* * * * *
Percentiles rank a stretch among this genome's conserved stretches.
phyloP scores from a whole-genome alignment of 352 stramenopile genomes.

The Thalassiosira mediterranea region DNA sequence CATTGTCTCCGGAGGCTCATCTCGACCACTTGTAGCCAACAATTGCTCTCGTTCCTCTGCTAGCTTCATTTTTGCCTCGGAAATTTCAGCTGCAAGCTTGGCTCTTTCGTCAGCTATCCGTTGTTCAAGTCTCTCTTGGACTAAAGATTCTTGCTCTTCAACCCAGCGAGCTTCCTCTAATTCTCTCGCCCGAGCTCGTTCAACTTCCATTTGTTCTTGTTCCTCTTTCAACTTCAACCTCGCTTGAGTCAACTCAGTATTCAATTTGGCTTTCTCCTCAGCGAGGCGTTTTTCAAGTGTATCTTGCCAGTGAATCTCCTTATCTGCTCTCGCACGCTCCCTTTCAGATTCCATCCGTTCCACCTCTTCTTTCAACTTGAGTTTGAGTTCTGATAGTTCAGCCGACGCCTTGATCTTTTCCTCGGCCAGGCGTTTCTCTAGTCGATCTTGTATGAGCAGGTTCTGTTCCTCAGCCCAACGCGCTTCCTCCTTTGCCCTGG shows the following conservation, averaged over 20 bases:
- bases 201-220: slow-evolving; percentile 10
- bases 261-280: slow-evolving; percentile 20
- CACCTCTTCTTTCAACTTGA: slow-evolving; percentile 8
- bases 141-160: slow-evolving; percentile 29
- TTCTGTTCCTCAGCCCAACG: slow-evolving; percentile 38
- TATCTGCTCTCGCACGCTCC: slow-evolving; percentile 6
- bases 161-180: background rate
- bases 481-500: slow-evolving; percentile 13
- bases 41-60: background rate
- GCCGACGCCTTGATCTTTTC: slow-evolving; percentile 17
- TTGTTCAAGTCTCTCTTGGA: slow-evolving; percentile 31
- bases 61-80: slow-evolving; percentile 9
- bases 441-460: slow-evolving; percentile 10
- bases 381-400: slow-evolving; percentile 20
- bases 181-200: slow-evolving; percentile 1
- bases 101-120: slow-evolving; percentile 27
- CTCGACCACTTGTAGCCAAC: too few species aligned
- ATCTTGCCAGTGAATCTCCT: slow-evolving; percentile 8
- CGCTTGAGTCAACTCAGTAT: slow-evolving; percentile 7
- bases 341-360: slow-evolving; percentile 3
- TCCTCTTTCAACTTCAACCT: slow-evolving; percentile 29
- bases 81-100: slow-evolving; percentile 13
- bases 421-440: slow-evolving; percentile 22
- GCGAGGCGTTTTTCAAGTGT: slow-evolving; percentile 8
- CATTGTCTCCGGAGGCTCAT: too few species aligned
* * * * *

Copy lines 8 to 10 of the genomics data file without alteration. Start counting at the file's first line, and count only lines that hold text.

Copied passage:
- TTCTGTTCCTCAGCCCAACG: slow-evolving; percentile 38
- TATCTGCTCTCGCACGCTCC: slow-evolving; percentile 6
- bases 161-180: background rate